How to Change Font in WordPress Theme.

If you’re confused about how to change your font in WordPress, I don’t blame you. It can be a bit confusing because the methods differ, depending on whether or not you’re using a newer block theme or an older classic theme. In this tutorial, I’ll walk you through changing fonts using a built-in option for the former and a free plugin option for the latter. (Spoiler alert: both methods are very beginner-friendly.)

Key Takeaways

  • Modern WordPress themes have a built-in font library feature that lets you access Google Fonts directly through WordPress.
  • Older classic themes don’t have these capabilities, but you can use a free plugin to unlock additional fonts.
  • Either method allows you to change fonts globally (across your whole site) and locally (within individual pages and posts).

How to change fonts in modern block themes

With the release of WordPress 6.5, it has become extremely quick and easy to not only change fonts, but also to access over a thousand extra fonts via the native Font Library feature. As long as you’re using a block theme, then the days of fiddling with plugins or wasting time browsing themes that have the font library you want are over.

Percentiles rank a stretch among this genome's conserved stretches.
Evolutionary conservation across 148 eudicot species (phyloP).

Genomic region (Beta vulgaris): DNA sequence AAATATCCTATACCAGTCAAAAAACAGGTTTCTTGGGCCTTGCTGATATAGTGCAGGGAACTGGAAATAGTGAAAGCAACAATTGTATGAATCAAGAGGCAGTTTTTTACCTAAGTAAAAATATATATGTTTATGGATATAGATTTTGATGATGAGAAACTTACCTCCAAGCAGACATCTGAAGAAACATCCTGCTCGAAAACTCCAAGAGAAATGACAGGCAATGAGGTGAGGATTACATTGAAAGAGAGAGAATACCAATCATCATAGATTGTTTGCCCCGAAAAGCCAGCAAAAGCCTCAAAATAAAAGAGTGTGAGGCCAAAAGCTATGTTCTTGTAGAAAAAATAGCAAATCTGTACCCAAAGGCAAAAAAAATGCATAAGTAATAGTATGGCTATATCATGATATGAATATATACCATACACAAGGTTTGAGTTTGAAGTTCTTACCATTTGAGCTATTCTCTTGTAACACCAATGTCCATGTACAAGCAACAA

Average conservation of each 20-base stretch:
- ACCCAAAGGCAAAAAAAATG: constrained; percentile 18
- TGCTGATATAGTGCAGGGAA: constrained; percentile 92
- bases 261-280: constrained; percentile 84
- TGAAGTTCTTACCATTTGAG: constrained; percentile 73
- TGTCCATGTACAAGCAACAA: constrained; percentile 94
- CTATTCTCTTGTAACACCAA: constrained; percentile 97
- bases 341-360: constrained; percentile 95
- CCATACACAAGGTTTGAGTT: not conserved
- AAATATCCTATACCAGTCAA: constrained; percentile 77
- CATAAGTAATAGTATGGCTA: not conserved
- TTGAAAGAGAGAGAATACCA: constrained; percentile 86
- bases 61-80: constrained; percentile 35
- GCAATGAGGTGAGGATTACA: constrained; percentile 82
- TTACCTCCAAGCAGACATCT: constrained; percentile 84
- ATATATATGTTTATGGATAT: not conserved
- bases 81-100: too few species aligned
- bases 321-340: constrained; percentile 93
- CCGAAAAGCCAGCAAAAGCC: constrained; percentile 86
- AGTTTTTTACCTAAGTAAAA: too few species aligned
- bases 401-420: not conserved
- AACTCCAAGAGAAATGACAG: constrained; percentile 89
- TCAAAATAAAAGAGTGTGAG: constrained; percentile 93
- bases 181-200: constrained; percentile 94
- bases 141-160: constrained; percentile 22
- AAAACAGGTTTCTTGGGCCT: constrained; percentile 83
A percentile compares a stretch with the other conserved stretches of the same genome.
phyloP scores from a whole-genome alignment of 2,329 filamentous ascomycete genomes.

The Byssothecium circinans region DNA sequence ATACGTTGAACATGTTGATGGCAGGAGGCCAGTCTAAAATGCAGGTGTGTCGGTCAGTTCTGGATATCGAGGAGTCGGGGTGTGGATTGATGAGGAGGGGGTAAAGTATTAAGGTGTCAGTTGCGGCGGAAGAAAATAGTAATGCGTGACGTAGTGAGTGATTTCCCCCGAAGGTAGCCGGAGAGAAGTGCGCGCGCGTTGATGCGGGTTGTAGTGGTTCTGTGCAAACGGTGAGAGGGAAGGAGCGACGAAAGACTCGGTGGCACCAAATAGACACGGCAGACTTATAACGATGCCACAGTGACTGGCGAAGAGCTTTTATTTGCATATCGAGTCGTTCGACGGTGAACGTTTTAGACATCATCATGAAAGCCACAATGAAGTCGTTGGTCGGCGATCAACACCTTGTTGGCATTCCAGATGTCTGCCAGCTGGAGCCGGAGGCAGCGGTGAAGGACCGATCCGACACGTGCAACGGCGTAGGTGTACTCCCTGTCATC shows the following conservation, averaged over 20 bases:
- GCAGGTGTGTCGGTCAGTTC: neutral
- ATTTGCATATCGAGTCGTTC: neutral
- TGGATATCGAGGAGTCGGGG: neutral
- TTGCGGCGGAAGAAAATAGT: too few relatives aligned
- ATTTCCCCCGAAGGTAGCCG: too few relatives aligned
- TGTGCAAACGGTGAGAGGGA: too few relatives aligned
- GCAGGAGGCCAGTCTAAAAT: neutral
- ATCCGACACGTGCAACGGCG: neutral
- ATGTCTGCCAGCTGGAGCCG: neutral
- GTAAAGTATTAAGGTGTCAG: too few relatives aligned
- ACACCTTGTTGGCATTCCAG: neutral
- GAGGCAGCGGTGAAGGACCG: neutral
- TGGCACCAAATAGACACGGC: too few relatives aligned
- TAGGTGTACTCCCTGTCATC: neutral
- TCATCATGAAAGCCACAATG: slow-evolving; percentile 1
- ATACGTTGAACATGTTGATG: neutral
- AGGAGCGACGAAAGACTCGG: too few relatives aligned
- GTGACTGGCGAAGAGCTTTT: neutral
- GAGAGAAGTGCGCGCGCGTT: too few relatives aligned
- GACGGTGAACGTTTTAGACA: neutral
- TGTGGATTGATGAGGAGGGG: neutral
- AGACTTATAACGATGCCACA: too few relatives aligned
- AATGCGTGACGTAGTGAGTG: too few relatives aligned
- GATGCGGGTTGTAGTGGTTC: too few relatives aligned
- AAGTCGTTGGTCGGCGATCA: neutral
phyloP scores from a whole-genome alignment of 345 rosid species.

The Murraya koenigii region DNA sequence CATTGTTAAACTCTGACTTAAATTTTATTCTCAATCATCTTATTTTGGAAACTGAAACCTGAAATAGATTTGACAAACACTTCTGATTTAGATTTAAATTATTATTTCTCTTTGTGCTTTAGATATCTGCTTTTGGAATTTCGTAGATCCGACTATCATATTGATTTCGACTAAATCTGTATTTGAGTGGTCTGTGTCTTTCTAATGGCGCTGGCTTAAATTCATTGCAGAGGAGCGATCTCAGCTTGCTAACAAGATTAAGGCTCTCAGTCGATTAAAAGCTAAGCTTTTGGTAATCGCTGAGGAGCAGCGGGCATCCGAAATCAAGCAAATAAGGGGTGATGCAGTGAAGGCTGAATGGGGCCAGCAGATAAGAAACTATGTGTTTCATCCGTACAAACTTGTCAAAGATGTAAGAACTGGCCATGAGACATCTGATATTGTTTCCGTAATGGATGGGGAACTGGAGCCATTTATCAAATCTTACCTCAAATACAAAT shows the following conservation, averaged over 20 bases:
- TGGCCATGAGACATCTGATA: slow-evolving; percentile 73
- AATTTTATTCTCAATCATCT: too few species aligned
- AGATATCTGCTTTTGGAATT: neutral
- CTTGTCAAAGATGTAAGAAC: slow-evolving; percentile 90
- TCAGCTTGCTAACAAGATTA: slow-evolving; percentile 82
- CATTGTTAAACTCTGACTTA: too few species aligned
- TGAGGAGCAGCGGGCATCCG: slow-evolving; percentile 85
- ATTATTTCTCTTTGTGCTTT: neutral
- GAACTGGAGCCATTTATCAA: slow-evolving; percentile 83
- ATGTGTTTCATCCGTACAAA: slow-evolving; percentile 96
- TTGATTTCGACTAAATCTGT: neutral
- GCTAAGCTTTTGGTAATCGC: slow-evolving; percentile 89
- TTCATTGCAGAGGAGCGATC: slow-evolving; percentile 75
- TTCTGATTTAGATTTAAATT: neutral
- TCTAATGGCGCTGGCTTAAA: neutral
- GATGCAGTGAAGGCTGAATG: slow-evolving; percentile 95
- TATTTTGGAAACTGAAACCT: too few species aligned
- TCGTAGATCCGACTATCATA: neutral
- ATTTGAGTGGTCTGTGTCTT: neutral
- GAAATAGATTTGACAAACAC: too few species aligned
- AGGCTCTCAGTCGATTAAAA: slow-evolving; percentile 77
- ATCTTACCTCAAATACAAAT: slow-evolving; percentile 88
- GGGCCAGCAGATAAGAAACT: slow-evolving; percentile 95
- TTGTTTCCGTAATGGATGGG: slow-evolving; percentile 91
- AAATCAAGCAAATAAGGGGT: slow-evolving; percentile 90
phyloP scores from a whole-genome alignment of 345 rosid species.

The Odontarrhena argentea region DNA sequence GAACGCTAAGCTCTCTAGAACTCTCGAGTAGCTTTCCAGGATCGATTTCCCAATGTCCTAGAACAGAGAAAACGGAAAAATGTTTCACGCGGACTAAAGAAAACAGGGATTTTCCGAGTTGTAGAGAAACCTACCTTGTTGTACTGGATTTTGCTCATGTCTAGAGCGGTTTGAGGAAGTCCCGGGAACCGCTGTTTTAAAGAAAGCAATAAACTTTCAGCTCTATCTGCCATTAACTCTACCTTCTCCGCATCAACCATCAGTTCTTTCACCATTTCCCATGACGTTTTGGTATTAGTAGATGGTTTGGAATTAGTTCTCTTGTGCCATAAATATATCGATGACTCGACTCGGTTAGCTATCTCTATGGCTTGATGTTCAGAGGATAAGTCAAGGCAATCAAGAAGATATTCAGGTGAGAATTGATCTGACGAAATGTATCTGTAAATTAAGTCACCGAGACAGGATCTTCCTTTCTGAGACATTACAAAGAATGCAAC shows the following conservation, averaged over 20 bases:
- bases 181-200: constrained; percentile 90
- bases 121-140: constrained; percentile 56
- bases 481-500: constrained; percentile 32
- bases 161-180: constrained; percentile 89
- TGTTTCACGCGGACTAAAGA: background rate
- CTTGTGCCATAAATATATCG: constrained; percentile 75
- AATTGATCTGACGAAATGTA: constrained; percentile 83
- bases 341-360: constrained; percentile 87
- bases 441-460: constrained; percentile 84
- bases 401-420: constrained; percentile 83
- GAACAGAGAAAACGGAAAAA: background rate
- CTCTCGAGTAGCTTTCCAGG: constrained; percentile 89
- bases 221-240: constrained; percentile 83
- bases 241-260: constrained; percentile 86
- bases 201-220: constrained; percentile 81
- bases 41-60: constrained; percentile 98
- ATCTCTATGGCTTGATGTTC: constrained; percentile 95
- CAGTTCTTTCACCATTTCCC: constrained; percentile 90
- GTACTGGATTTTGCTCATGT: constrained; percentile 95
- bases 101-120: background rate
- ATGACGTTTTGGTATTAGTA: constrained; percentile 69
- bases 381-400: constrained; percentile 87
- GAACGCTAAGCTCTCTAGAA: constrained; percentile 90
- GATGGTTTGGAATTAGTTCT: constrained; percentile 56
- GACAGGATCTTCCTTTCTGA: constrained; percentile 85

🤔 How do I know if I'm using a block theme?

If you see this Edit site link in the top admin bar of your site, then you’re using a block theme:

Access the Full Site Editor (FSE)

To get started, from the WordPress dashboard, go to Appearance → Editor to open the Full Site Editor:

Accessing the Full Site Editor from the WordPress dashboard.

⚠️ If you do not see the Editor option under Appearance and instead you see Customize, it means that you are using a classic theme and not a block theme. You can either switch themes and install a block theme like Neve FSE pictured above, or skip ahead to the classic themes portion of this guide.